What’s your home buying budget?
If you make $70K a year, or a salary within that range, you might be wondering how much house you can afford on your income.
This is need–to–know information, since an understanding of your budget points you in the right direction for house hunting and getting a loan.
But determining affordability isn’t as simple as stating a number.
Salary does play a big role in purchasing power. But it’s only part of the equation.
You can maximize your home buying power if you know all the different factors lenders look at on your mortgage application, and what they want to see.
In this article (Skip to...)
- How much house can I afford on $70K a year?
- How to determine how much house you can afford
- Factors that affect your home buying budget
- Tips to afford more house on a $70K salary
- Find out what you can afford
How much house can I afford on $70K a year?
The house you can afford on $70K per year – or any salary, for that matter – depends on quite a few factors.
Aside from your salary, lenders look at your credit score, down payment, debt–to–income ratio, and your likely mortgage rate, among other factors.
Depending on how all these numbers shake out, your home buying budget with a $70,000 salary could look very different.
Take a look at a few examples to see what we mean.*
Your down payment & home buying budget
|Current Monthly Debts||$250||$250|
|Home Buying Budget||$349,200||$409,200|
Your current debts & home buying budget
|Current Monthly Debts||$150||$500|
|Home Buying Budget||$432,000||$352,400|
Your mortgage interest rate & home buying budget
|Current Monthly Debts||$250||$250|
|Home Buying Budget||$420,800||$367,200|
*All examples assume a credit score of 720, a 0.1% annual property tax rate, and a $600 per year homeowners insurance premium. All calculations were made using The Mortgage Reports home affordability calculator
How to determine how much house you can afford
Your mortgage lender ultimately determines your purchasing power.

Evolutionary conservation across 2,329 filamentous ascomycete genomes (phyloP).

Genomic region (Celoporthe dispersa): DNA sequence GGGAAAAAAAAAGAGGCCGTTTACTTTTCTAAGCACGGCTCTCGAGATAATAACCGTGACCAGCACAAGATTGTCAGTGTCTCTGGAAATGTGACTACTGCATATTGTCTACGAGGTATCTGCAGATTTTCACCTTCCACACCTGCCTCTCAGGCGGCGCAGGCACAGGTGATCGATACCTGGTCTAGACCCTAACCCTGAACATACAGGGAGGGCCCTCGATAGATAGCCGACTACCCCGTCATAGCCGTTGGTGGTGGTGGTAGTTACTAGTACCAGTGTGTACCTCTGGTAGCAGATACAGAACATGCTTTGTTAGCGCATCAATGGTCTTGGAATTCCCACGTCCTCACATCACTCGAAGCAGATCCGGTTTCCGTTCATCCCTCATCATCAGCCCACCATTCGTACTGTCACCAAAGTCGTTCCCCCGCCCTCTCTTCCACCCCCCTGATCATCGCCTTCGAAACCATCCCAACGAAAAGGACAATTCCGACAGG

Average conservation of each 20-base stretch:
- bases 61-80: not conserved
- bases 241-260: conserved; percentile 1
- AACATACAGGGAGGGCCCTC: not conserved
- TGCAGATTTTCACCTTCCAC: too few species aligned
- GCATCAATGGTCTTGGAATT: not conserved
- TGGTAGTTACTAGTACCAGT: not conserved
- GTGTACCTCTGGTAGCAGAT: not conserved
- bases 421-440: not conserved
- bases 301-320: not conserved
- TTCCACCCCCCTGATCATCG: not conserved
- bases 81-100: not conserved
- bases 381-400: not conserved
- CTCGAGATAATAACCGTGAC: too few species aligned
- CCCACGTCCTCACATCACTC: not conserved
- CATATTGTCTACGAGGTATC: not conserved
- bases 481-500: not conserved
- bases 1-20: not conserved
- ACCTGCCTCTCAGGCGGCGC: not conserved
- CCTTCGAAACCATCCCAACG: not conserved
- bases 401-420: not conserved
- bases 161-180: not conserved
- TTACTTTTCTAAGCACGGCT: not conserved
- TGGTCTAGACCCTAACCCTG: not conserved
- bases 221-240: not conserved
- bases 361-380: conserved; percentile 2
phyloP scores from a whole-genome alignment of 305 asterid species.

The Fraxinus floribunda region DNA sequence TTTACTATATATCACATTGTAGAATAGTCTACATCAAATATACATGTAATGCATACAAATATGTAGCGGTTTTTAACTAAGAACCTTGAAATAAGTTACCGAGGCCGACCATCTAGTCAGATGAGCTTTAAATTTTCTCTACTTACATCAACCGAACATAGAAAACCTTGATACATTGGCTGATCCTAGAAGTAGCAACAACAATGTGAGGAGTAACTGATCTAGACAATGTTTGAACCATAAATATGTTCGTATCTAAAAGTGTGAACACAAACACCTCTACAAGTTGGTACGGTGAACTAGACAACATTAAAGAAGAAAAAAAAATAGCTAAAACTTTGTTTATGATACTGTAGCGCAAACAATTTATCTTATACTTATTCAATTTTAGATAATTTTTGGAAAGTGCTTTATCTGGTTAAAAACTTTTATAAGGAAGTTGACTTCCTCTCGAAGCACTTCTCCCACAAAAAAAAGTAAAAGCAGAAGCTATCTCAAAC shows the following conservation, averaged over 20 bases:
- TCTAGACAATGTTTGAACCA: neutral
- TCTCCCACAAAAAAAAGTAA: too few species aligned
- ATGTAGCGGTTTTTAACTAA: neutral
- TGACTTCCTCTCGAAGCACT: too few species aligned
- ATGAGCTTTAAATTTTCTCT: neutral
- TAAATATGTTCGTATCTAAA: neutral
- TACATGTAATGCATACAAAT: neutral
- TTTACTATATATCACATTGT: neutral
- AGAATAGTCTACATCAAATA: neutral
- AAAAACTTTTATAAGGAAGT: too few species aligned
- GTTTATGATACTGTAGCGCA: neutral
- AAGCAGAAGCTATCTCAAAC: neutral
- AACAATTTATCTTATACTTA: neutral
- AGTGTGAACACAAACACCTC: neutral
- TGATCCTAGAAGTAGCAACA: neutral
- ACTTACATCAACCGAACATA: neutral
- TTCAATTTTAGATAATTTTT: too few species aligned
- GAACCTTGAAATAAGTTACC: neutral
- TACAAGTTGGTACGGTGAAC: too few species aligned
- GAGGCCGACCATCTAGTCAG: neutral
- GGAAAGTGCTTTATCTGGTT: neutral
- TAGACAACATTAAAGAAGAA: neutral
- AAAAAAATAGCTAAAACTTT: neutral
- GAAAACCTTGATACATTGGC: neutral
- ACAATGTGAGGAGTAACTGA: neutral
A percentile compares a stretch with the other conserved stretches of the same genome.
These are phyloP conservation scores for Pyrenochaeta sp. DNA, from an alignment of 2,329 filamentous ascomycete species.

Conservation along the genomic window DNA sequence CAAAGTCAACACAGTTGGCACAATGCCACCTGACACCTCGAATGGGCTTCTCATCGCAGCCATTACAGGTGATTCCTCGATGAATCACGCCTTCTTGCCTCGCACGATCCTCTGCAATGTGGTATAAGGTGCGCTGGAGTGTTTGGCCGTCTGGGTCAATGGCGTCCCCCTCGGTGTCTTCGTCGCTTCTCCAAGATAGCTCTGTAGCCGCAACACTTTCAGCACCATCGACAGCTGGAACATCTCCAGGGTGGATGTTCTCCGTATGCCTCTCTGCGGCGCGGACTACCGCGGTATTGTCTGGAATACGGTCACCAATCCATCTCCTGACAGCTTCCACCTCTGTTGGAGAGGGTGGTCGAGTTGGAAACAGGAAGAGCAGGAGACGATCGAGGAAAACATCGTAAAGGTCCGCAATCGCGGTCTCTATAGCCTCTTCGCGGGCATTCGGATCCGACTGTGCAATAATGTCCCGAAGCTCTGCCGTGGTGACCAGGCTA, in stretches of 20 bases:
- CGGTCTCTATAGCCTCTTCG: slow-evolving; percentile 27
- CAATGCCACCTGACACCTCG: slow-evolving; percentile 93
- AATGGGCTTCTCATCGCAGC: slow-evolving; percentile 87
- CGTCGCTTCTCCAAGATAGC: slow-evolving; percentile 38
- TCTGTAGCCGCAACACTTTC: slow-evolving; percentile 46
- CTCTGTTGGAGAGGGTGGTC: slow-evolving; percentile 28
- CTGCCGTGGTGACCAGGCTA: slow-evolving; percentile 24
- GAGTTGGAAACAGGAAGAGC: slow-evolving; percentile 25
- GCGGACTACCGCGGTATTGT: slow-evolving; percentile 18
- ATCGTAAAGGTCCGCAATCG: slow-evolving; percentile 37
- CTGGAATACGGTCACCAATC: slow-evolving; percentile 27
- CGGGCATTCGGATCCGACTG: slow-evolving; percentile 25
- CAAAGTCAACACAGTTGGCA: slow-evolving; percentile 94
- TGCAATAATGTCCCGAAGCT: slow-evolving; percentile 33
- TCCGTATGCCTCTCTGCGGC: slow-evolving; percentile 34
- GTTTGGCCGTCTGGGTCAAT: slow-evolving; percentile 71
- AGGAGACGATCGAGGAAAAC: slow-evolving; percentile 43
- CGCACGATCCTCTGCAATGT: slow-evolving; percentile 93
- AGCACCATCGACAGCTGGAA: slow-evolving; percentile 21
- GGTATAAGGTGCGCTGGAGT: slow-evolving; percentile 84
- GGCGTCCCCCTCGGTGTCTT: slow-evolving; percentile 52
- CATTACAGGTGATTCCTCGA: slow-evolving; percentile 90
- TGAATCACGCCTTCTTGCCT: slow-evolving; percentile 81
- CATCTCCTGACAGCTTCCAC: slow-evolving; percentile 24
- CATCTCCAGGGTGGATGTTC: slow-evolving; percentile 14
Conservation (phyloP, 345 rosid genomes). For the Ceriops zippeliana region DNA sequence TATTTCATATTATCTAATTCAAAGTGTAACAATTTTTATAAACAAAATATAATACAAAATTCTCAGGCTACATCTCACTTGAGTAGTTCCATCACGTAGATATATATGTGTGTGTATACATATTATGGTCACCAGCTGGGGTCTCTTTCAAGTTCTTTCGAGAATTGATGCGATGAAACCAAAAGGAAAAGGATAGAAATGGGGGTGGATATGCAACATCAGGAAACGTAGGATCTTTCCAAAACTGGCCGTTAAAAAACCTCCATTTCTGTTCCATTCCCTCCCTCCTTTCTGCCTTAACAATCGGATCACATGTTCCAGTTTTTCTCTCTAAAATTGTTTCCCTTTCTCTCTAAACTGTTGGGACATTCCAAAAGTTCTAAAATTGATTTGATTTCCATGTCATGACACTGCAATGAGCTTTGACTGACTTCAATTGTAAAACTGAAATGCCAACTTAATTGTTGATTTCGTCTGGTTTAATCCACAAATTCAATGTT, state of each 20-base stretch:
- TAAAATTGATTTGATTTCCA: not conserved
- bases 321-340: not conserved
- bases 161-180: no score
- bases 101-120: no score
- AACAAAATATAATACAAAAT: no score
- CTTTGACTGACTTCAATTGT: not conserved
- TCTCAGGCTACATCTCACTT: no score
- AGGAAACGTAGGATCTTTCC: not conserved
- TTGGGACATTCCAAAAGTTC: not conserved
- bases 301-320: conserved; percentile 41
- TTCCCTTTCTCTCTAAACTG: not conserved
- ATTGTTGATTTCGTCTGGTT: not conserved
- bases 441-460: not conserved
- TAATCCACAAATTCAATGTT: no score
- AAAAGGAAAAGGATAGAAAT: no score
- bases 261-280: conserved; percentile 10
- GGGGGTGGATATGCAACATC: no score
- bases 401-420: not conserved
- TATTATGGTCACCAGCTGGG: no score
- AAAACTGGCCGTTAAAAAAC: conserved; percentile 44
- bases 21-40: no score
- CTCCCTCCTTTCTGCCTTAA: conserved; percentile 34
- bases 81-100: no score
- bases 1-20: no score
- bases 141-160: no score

However, free online mortgage calculators are excellent tool for getting a ballpark estimate of affordability.
Before using a mortgage calculator, make sure you research current mortgage rates to get a more accurate estimate.
You can go a step further by checking your credit, and then searching for average mortgage rates based on credit score.
Once you input your annual income and estimated mortgage rate, the calculator determines the maximum you’re able to spend on a house and the expected monthly payment.
Consider your total monthly payment
Several different costs are included in a mortgage payment.
It’s important to plan for these expenses, too, so you get a more accurate estimate of what you can afford based on your monthly budget.
The four main components of a mortgage payment are principal, interest, taxes, and insurance.
- Principal and interest – Principal refers to the loan amount. Interest is the cost of borrowing funds. Each month, a certain percentage of your payment goes toward repaying the principal, and another part goes toward interest.
- Property taxes – You’ll pay property taxes on the house, too. Lenders add this amount to your mortgage payment, and it’s paid via an escrow account. Property taxes are based on the value of your home
- Insurance – Homeowners insurance is required when you buy a house. This protects the property from damages like theft, fire, or natural disaster. You might also have to pay for private mortgage insurance (PMI) if you purchase a home with less than a 20 percent down. This insurance protects the lender if you default on the loan
- Homeowner’s association (HOA) dues – If you purchase in a community with a homeowner’s association, you’ll also pay monthly HOA fees. These fees might cover the cost of landscaping, community centers, maintenance, trash removal, etc.
Some mortgage calculators don’t factor in all the costs included in your monthly payment. This can give you an unrealistic estimate of how much house you’re able to afford based on your salary.
The reason? You have a set monthly budget – and when your ‘other’ homeownership costs are higher, there’s less of that budget leftover for your core mortgage payment. In turn, this reduces how much house you can afford.
To get a more accurate estimate of your home buying budget, use a mortgage calculator with taxes, insurance, and PMI included.
Or, talk to a lender. They can give you a free mortgage loan estimate with the most accurate number based on your finances and current mortgage rates.
Aside from salary, what determines your home buying budget?
Even though salary is a huge determining factor in affordability, other factors also impact your budget.
The reality is, two applicants earning $70,000 a year might qualify for two different mortgage amounts based on factors such as:
- Down payment
- Credit score
- Interest rate
- Debt–to–income ratio (DTI)
- Employment history
We showed you the numbers above. But here’s a little more information on what each factor means and why it’s important to a mortgage lender.
Most home loan programs require a minimum down payment between 3% and 5%.
A bigger down payment reduces the amount you have to borrow to buy a home. This lets you either afford more house – by keeping your down payment percentage small – or reduce your monthly housing expenses by taking out a smaller loan.